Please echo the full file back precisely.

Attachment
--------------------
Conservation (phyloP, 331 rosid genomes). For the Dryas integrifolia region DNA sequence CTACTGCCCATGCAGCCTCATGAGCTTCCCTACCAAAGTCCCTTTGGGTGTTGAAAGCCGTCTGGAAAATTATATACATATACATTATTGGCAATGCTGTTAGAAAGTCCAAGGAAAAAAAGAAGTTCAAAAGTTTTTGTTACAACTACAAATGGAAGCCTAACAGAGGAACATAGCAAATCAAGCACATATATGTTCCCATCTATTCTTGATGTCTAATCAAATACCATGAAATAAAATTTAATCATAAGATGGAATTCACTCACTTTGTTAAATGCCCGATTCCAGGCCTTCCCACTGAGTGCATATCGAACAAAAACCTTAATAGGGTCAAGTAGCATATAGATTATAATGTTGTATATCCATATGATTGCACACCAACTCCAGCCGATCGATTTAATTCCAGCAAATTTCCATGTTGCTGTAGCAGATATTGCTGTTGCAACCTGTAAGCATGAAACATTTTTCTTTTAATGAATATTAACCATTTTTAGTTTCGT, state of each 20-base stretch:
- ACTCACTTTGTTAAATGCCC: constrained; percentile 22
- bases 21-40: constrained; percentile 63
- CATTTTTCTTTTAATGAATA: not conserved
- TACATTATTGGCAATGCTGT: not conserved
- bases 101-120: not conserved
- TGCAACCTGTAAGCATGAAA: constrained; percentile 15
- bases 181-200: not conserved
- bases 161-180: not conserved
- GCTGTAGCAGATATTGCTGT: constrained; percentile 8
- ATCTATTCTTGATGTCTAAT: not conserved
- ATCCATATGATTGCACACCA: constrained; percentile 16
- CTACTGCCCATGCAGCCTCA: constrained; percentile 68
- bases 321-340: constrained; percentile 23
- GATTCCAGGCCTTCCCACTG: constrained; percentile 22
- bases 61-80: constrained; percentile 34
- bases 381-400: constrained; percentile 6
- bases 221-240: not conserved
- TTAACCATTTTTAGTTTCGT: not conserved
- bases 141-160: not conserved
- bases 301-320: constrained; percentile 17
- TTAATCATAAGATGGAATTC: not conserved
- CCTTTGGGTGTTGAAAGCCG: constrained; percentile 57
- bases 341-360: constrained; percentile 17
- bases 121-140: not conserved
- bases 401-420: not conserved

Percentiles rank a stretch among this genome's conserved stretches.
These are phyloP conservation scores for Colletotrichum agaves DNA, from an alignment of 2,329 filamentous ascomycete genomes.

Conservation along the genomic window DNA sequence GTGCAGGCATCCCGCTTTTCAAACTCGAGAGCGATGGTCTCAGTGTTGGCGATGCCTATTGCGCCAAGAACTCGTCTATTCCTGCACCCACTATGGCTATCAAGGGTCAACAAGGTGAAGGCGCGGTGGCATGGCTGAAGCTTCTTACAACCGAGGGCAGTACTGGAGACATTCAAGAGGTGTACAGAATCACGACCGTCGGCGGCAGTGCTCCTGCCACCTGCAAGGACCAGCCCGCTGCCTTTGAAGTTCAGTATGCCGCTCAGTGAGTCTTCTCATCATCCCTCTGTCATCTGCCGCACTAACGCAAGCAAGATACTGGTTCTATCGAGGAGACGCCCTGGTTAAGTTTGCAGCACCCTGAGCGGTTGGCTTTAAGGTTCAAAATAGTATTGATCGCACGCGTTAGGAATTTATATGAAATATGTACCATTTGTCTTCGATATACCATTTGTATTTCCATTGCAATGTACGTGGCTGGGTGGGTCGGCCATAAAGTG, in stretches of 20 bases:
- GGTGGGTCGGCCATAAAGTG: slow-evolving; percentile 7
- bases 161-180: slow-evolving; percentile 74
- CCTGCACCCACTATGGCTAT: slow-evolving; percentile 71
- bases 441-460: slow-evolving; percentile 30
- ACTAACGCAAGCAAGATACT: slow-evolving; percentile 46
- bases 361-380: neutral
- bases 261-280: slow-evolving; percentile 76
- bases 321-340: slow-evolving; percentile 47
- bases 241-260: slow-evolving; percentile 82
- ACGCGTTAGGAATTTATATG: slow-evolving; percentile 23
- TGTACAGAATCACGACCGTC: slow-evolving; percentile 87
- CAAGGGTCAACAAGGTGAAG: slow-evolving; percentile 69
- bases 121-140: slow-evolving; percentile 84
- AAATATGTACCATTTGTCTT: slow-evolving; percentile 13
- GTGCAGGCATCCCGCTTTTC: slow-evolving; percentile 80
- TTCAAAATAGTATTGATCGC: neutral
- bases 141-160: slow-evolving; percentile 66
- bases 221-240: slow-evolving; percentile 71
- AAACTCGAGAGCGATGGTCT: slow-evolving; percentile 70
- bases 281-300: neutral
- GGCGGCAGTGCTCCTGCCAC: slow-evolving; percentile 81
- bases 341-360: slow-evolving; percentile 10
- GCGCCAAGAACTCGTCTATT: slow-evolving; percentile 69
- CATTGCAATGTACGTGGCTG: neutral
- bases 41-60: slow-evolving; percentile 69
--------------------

Conservation (phyloP, 331 rosid genomes). For the Dryas integrifolia region DNA sequence CTACTGCCCATGCAGCCTCATGAGCTTCCCTACCAAAGTCCCTTTGGGTGTTGAAAGCCGTCTGGAAAATTATATACATATACATTATTGGCAATGCTGTTAGAAAGTCCAAGGAAAAAAAGAAGTTCAAAAGTTTTTGTTACAACTACAAATGGAAGCCTAACAGAGGAACATAGCAAATCAAGCACATATATGTTCCCATCTATTCTTGATGTCTAATCAAATACCATGAAATAAAATTTAATCATAAGATGGAATTCACTCACTTTGTTAAATGCCCGATTCCAGGCCTTCCCACTGAGTGCATATCGAACAAAAACCTTAATAGGGTCAAGTAGCATATAGATTATAATGTTGTATATCCATATGATTGCACACCAACTCCAGCCGATCGATTTAATTCCAGCAAATTTCCATGTTGCTGTAGCAGATATTGCTGTTGCAACCTGTAAGCATGAAACATTTTTCTTTTAATGAATATTAACCATTTTTAGTTTCGT, state of each 20-base stretch:
- ACTCACTTTGTTAAATGCCC: constrained; percentile 22
- bases 21-40: constrained; percentile 63
- CATTTTTCTTTTAATGAATA: not conserved
- TACATTATTGGCAATGCTGT: not conserved
- bases 101-120: not conserved
- TGCAACCTGTAAGCATGAAA: constrained; percentile 15
- bases 181-200: not conserved
- bases 161-180: not conserved
- GCTGTAGCAGATATTGCTGT: constrained; percentile 8
- ATCTATTCTTGATGTCTAAT: not conserved
- ATCCATATGATTGCACACCA: constrained; percentile 16
- CTACTGCCCATGCAGCCTCA: constrained; percentile 68
- bases 321-340: constrained; percentile 23
- GATTCCAGGCCTTCCCACTG: constrained; percentile 22
- bases 61-80: constrained; percentile 34
- bases 381-400: constrained; percentile 6
- bases 221-240: not conserved
- TTAACCATTTTTAGTTTCGT: not conserved
- bases 141-160: not conserved
- bases 301-320: constrained; percentile 17
- TTAATCATAAGATGGAATTC: not conserved
- CCTTTGGGTGTTGAAAGCCG: constrained; percentile 57
- bases 341-360: constrained; percentile 17
- bases 121-140: not conserved
- bases 401-420: not conserved

Percentiles rank a stretch among this genome's conserved stretches.
These are phyloP conservation scores for Colletotrichum agaves DNA, from an alignment of 2,329 filamentous ascomycete genomes.

Conservation along the genomic window DNA sequence GTGCAGGCATCCCGCTTTTCAAACTCGAGAGCGATGGTCTCAGTGTTGGCGATGCCTATTGCGCCAAGAACTCGTCTATTCCTGCACCCACTATGGCTATCAAGGGTCAACAAGGTGAAGGCGCGGTGGCATGGCTGAAGCTTCTTACAACCGAGGGCAGTACTGGAGACATTCAAGAGGTGTACAGAATCACGACCGTCGGCGGCAGTGCTCCTGCCACCTGCAAGGACCAGCCCGCTGCCTTTGAAGTTCAGTATGCCGCTCAGTGAGTCTTCTCATCATCCCTCTGTCATCTGCCGCACTAACGCAAGCAAGATACTGGTTCTATCGAGGAGACGCCCTGGTTAAGTTTGCAGCACCCTGAGCGGTTGGCTTTAAGGTTCAAAATAGTATTGATCGCACGCGTTAGGAATTTATATGAAATATGTACCATTTGTCTTCGATATACCATTTGTATTTCCATTGCAATGTACGTGGCTGGGTGGGTCGGCCATAAAGTG, in stretches of 20 bases:
- GGTGGGTCGGCCATAAAGTG: slow-evolving; percentile 7
- bases 161-180: slow-evolving; percentile 74
- CCTGCACCCACTATGGCTAT: slow-evolving; percentile 71
- bases 441-460: slow-evolving; percentile 30
- ACTAACGCAAGCAAGATACT: slow-evolving; percentile 46
- bases 361-380: neutral
- bases 261-280: slow-evolving; percentile 76
- bases 321-340: slow-evolving; percentile 47
- bases 241-260: slow-evolving; percentile 82
- ACGCGTTAGGAATTTATATG: slow-evolving; percentile 23
- TGTACAGAATCACGACCGTC: slow-evolving; percentile 87
- CAAGGGTCAACAAGGTGAAG: slow-evolving; percentile 69
- bases 121-140: slow-evolving; percentile 84
- AAATATGTACCATTTGTCTT: slow-evolving; percentile 13
- GTGCAGGCATCCCGCTTTTC: slow-evolving; percentile 80
- TTCAAAATAGTATTGATCGC: neutral
- bases 141-160: slow-evolving; percentile 66
- bases 221-240: slow-evolving; percentile 71
- AAACTCGAGAGCGATGGTCT: slow-evolving; percentile 70
- bases 281-300: neutral
- GGCGGCAGTGCTCCTGCCAC: slow-evolving; percentile 81
- bases 341-360: slow-evolving; percentile 10
- GCGCCAAGAACTCGTCTATT: slow-evolving; percentile 69
- CATTGCAATGTACGTGGCTG: neutral
- bases 41-60: slow-evolving; percentile 69